According to government figures, Iceland only has 20 intensive care beds with respirators to treat potential cases of covid-19, hence the urgency to avoid an increase in infections.
To detect new infections, the Icelandic authorities have used ‘police’ strategies that have already been implemented by other Asian countries, such as Singapore: using detectives and criminal investigation agents to locate potential new cases.
‘That is another important element: Public authorities have been very effective in tracking potential cases and encourage everyone who has had contact with sick people to quarantine even before symptoms appear,’ says Asbjornsdottir.

Iceland has not decreed quarantines or confinements like other countries in Europe.

Stefansson agrees that this strategy has also been decisive given that almost half of the cases that have been positive in the examinations that his laboratory has carried out showed no symptoms at the time of the test (although many developed them later).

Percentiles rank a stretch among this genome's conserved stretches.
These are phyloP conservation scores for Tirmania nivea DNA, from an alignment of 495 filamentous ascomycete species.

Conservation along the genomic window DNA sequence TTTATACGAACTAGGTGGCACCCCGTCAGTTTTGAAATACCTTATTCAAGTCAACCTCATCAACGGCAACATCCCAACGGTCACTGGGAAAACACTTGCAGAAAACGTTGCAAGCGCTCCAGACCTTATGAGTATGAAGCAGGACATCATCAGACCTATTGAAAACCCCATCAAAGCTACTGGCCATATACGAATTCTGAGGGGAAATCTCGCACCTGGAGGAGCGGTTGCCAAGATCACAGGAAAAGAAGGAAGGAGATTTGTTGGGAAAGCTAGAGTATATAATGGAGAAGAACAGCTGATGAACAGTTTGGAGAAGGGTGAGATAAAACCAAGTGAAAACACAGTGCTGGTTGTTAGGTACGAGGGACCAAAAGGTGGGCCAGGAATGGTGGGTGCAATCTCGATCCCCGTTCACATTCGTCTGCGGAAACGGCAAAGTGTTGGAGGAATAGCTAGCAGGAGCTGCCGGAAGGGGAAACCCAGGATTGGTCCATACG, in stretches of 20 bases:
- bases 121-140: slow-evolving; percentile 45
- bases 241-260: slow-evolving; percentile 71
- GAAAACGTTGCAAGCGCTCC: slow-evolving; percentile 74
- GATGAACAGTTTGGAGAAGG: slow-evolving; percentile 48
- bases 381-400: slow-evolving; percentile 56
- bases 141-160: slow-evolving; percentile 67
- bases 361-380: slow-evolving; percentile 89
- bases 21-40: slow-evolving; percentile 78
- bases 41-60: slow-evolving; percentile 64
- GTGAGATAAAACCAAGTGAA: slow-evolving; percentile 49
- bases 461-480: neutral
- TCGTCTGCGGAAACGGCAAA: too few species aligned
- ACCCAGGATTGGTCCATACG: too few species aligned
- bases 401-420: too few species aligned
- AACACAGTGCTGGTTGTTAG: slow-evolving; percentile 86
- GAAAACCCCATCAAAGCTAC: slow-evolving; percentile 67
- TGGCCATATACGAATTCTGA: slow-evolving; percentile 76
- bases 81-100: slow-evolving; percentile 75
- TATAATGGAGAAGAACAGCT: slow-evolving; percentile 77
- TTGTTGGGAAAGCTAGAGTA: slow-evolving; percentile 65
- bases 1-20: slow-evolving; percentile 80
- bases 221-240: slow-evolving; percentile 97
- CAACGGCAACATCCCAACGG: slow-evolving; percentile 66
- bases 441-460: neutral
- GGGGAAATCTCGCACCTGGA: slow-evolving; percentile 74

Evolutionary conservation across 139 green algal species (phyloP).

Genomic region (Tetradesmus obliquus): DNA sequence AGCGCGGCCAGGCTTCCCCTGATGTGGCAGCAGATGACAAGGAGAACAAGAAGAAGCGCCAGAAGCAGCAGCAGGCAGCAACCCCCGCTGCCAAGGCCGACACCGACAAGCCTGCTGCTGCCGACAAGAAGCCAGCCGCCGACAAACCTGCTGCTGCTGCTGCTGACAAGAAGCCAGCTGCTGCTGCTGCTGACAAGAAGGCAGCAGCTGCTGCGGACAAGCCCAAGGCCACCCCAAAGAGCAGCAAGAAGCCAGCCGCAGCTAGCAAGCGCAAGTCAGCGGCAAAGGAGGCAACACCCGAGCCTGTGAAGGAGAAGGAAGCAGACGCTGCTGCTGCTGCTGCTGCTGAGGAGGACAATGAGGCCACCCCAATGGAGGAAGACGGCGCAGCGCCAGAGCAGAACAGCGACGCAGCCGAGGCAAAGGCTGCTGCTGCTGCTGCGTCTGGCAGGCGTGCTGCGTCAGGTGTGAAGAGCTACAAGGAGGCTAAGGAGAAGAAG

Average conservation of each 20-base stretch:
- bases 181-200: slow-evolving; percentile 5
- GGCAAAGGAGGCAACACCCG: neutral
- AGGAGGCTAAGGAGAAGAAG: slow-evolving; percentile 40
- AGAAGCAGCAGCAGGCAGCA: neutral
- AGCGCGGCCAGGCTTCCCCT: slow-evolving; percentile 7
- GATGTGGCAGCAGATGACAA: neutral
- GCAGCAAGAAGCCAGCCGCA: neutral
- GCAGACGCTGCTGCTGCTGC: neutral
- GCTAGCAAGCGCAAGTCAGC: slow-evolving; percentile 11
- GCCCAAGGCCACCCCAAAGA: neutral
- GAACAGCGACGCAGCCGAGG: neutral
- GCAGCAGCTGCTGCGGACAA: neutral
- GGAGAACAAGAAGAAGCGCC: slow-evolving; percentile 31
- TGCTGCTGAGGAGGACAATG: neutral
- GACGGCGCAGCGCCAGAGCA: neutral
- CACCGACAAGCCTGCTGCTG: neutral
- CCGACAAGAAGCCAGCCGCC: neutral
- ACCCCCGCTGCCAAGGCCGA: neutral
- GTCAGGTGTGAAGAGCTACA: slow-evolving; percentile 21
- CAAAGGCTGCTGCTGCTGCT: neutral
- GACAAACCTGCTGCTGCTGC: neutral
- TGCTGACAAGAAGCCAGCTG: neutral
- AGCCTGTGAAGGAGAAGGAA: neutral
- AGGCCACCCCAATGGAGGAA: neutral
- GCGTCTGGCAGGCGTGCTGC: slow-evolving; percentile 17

‘Examining the general population and those who are asymptomatic provides a more accurate picture of how widespread the virus is in Icelandic society and how it is moving,’ he says.
For weeks, medical authorities in several countries have warned of the role of asymptomatic patients in the transmission of covid-19, and that the coronavirus spreads even before the first symptoms appear.

The importance of testing

Until Monday, Iceland had carried out the coronavirus test on 6% of its inhabitants, the highest examination rate in the world by population, according to WHO data.
To give you an idea, until last Friday (latest available data) the US, although with a quantitatively higher number of inhabitants, had only tested 0.4% of its population, most of which already had symptom.
While South Korea, the country that has made the most tests (almost half a million), had tested until this Monday to 0.7% of its inhabitants and continued to do so only to suspected cases or people in risky circumstances.

Iceland has tested 6% of its population.

‘By conducting large-scale population tests as in Iceland, you can have a better pattern of what the overall status of the infection is and how widespread the virus is in the community,’ says Asbjornsdottir.
‘If the tests are only available to those who are very serious, it is overestimating what is actually happening,’ he adds.
Stefansson agrees that, by better understanding the spread status of the virus in the population, it is easier to have reliable data on case fatality or morbidity rates (how contagious it is).